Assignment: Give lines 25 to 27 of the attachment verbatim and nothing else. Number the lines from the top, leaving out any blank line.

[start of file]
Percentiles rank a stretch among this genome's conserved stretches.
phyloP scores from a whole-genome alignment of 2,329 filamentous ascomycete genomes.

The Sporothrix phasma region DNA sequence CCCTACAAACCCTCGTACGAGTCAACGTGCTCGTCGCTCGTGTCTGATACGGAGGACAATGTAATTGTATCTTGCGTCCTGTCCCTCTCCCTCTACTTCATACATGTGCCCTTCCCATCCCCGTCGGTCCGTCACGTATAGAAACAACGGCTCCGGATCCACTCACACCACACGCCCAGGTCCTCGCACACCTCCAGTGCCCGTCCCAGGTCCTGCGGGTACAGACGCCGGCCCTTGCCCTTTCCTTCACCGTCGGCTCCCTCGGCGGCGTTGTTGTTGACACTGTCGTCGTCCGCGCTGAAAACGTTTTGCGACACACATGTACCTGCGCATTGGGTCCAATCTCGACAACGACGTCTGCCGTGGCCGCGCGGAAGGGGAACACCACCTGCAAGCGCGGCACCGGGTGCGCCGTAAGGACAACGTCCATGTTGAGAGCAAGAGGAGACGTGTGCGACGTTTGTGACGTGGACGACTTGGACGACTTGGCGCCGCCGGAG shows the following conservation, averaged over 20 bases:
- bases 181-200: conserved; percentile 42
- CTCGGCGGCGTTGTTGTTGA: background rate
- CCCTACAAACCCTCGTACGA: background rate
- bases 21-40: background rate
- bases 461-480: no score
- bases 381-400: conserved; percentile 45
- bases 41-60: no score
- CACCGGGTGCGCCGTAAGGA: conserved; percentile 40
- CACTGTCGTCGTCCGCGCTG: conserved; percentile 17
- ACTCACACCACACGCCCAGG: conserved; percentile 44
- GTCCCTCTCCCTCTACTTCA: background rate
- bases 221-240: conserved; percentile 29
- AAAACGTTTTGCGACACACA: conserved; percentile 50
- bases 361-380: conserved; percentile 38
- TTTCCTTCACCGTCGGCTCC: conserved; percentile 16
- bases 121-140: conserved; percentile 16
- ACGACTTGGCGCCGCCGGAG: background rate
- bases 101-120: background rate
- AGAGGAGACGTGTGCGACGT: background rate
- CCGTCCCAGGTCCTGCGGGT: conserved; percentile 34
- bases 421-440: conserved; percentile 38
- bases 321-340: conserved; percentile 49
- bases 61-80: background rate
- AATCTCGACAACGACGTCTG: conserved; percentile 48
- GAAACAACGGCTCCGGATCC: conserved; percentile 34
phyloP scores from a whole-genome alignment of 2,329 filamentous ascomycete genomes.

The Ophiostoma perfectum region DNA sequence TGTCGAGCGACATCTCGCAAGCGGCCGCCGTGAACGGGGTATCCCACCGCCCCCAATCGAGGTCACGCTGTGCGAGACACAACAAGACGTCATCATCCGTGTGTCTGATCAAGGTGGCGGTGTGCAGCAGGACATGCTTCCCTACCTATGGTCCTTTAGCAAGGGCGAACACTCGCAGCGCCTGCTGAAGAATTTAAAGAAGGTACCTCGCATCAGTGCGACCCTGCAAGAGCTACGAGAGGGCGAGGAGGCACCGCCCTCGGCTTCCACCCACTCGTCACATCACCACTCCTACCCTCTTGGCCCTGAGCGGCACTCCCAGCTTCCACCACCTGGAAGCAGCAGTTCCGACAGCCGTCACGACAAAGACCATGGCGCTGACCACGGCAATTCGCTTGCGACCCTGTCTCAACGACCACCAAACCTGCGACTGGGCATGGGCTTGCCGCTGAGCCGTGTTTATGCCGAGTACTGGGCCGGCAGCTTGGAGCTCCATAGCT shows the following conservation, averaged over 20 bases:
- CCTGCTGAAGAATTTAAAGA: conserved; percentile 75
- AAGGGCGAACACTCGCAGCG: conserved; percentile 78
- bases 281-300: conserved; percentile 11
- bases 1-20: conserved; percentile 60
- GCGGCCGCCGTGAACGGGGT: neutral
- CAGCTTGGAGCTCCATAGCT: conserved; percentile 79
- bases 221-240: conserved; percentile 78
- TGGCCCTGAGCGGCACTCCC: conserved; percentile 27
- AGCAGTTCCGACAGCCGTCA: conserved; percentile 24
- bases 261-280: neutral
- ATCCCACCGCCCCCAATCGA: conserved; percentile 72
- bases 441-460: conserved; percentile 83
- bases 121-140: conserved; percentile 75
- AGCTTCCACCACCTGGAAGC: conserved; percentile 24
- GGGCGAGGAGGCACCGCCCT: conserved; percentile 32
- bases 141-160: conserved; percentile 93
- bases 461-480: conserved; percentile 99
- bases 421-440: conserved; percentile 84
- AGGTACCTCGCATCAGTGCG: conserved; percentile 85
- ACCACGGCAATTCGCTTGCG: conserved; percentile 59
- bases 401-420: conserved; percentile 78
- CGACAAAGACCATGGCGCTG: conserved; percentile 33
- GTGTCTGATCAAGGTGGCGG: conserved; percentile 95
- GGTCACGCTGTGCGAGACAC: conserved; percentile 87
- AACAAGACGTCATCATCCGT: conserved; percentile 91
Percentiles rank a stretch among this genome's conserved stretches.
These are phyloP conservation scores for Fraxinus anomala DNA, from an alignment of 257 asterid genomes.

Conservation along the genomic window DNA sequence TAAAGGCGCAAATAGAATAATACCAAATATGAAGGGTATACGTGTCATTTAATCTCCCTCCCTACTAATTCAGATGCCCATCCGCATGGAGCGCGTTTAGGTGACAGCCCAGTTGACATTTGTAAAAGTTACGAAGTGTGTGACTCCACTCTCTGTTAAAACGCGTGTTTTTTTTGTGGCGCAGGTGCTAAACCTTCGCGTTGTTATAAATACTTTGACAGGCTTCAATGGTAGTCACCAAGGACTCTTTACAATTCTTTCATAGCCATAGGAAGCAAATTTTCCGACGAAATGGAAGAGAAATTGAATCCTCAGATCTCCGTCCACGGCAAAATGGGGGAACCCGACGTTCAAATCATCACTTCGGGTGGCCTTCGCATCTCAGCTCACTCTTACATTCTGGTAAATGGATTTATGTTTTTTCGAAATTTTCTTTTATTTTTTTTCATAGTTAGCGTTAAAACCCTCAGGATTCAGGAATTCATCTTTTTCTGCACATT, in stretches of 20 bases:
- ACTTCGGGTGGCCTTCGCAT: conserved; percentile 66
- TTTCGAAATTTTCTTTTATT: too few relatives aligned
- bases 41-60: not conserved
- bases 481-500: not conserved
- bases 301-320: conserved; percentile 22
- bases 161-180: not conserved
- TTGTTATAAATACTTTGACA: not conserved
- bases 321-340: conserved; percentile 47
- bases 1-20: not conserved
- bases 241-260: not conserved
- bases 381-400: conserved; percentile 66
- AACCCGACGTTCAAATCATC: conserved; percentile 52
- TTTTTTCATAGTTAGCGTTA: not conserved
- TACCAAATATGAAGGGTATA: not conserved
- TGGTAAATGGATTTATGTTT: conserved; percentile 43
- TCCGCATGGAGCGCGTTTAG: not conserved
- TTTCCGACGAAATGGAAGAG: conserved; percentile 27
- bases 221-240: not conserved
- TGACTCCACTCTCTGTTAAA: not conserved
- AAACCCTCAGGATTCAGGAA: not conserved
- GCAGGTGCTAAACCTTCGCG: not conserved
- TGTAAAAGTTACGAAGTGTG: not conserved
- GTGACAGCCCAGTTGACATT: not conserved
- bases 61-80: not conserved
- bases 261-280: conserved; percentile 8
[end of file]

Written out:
- bases 321-340: conserved; percentile 49
- bases 61-80: background rate
- AATCTCGACAACGACGTCTG: conserved; percentile 48